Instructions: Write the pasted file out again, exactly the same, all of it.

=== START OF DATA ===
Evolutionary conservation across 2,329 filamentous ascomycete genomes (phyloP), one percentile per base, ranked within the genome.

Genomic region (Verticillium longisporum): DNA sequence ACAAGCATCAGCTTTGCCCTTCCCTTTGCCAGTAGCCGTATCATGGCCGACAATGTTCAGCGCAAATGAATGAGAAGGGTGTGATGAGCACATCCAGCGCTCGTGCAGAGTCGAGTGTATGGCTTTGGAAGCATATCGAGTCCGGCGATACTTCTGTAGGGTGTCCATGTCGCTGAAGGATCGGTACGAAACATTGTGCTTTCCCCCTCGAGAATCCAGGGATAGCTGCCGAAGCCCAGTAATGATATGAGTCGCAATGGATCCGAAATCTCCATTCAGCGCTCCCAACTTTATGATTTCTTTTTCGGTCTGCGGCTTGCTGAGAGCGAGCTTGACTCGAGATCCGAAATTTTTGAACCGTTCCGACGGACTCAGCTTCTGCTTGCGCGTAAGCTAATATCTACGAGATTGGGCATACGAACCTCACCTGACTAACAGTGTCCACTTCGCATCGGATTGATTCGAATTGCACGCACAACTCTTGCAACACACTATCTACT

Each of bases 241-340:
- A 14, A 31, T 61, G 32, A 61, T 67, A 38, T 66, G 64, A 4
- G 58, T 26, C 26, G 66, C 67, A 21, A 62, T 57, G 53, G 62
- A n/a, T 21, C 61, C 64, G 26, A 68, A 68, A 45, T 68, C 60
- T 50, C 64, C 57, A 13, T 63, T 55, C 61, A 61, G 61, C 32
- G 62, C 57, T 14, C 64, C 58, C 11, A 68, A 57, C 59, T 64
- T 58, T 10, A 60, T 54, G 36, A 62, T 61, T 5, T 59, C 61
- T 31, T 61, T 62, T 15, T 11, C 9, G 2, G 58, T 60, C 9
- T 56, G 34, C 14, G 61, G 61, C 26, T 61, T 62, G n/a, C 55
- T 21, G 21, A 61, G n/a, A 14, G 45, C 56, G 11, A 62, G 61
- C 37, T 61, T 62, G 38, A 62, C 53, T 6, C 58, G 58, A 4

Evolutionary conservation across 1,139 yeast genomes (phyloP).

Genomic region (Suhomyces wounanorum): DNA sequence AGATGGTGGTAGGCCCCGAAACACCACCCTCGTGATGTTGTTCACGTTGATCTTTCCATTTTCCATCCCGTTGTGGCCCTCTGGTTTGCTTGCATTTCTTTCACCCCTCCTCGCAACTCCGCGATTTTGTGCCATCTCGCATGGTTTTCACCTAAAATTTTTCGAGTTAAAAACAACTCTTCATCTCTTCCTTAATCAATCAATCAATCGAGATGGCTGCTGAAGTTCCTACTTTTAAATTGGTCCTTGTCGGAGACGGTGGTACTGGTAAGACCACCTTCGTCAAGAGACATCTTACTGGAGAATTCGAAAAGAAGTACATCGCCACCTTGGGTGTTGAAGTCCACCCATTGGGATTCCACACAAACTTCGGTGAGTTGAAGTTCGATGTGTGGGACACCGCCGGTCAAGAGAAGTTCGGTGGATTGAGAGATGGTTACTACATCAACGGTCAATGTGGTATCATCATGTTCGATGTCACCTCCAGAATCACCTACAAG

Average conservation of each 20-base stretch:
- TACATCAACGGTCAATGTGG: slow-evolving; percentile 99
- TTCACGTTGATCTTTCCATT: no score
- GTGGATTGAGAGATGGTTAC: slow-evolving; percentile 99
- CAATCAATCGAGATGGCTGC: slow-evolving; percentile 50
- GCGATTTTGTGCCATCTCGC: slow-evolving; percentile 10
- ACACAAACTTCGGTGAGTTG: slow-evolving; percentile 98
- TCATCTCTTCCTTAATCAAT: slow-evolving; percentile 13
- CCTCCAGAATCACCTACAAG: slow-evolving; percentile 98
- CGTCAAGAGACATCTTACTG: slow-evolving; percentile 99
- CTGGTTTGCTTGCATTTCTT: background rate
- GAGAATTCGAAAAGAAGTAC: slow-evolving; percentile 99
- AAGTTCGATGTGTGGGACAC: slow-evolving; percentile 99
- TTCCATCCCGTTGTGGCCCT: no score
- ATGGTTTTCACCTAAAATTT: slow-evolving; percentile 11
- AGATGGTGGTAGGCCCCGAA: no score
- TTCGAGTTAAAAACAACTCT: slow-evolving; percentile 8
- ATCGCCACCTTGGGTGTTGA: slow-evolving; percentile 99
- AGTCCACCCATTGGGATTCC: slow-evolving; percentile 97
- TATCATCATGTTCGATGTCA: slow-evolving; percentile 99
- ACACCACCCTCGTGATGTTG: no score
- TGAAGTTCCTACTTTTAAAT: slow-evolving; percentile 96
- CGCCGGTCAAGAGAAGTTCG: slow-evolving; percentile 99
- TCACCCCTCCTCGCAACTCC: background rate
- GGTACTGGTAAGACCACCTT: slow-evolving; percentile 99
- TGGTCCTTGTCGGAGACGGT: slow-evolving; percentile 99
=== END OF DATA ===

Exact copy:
Evolutionary conservation across 2,329 filamentous ascomycete genomes (phyloP), one percentile per base, ranked within the genome.

Genomic region (Verticillium longisporum): DNA sequence ACAAGCATCAGCTTTGCCCTTCCCTTTGCCAGTAGCCGTATCATGGCCGACAATGTTCAGCGCAAATGAATGAGAAGGGTGTGATGAGCACATCCAGCGCTCGTGCAGAGTCGAGTGTATGGCTTTGGAAGCATATCGAGTCCGGCGATACTTCTGTAGGGTGTCCATGTCGCTGAAGGATCGGTACGAAACATTGTGCTTTCCCCCTCGAGAATCCAGGGATAGCTGCCGAAGCCCAGTAATGATATGAGTCGCAATGGATCCGAAATCTCCATTCAGCGCTCCCAACTTTATGATTTCTTTTTCGGTCTGCGGCTTGCTGAGAGCGAGCTTGACTCGAGATCCGAAATTTTTGAACCGTTCCGACGGACTCAGCTTCTGCTTGCGCGTAAGCTAATATCTACGAGATTGGGCATACGAACCTCACCTGACTAACAGTGTCCACTTCGCATCGGATTGATTCGAATTGCACGCACAACTCTTGCAACACACTATCTACT

Each of bases 241-340:
- A 14, A 31, T 61, G 32, A 61, T 67, A 38, T 66, G 64, A 4
- G 58, T 26, C 26, G 66, C 67, A 21, A 62, T 57, G 53, G 62
- A n/a, T 21, C 61, C 64, G 26, A 68, A 68, A 45, T 68, C 60
- T 50, C 64, C 57, A 13, T 63, T 55, C 61, A 61, G 61, C 32
- G 62, C 57, T 14, C 64, C 58, C 11, A 68, A 57, C 59, T 64
- T 58, T 10, A 60, T 54, G 36, A 62, T 61, T 5, T 59, C 61
- T 31, T 61, T 62, T 15, T 11, C 9, G 2, G 58, T 60, C 9
- T 56, G 34, C 14, G 61, G 61, C 26, T 61, T 62, G n/a, C 55
- T 21, G 21, A 61, G n/a, A 14, G 45, C 56, G 11, A 62, G 61
- C 37, T 61, T 62, G 38, A 62, C 53, T 6, C 58, G 58, A 4

Evolutionary conservation across 1,139 yeast genomes (phyloP).

Genomic region (Suhomyces wounanorum): DNA sequence AGATGGTGGTAGGCCCCGAAACACCACCCTCGTGATGTTGTTCACGTTGATCTTTCCATTTTCCATCCCGTTGTGGCCCTCTGGTTTGCTTGCATTTCTTTCACCCCTCCTCGCAACTCCGCGATTTTGTGCCATCTCGCATGGTTTTCACCTAAAATTTTTCGAGTTAAAAACAACTCTTCATCTCTTCCTTAATCAATCAATCAATCGAGATGGCTGCTGAAGTTCCTACTTTTAAATTGGTCCTTGTCGGAGACGGTGGTACTGGTAAGACCACCTTCGTCAAGAGACATCTTACTGGAGAATTCGAAAAGAAGTACATCGCCACCTTGGGTGTTGAAGTCCACCCATTGGGATTCCACACAAACTTCGGTGAGTTGAAGTTCGATGTGTGGGACACCGCCGGTCAAGAGAAGTTCGGTGGATTGAGAGATGGTTACTACATCAACGGTCAATGTGGTATCATCATGTTCGATGTCACCTCCAGAATCACCTACAAG

Average conservation of each 20-base stretch:
- TACATCAACGGTCAATGTGG: slow-evolving; percentile 99
- TTCACGTTGATCTTTCCATT: no score
- GTGGATTGAGAGATGGTTAC: slow-evolving; percentile 99
- CAATCAATCGAGATGGCTGC: slow-evolving; percentile 50
- GCGATTTTGTGCCATCTCGC: slow-evolving; percentile 10
- ACACAAACTTCGGTGAGTTG: slow-evolving; percentile 98
- TCATCTCTTCCTTAATCAAT: slow-evolving; percentile 13
- CCTCCAGAATCACCTACAAG: slow-evolving; percentile 98
- CGTCAAGAGACATCTTACTG: slow-evolving; percentile 99
- CTGGTTTGCTTGCATTTCTT: background rate
- GAGAATTCGAAAAGAAGTAC: slow-evolving; percentile 99
- AAGTTCGATGTGTGGGACAC: slow-evolving; percentile 99
- TTCCATCCCGTTGTGGCCCT: no score
- ATGGTTTTCACCTAAAATTT: slow-evolving; percentile 11
- AGATGGTGGTAGGCCCCGAA: no score
- TTCGAGTTAAAAACAACTCT: slow-evolving; percentile 8
- ATCGCCACCTTGGGTGTTGA: slow-evolving; percentile 99
- AGTCCACCCATTGGGATTCC: slow-evolving; percentile 97
- TATCATCATGTTCGATGTCA: slow-evolving; percentile 99
- ACACCACCCTCGTGATGTTG: no score
- TGAAGTTCCTACTTTTAAAT: slow-evolving; percentile 96
- CGCCGGTCAAGAGAAGTTCG: slow-evolving; percentile 99
- TCACCCCTCCTCGCAACTCC: background rate
- GGTACTGGTAAGACCACCTT: slow-evolving; percentile 99
- TGGTCCTTGTCGGAGACGGT: slow-evolving; percentile 99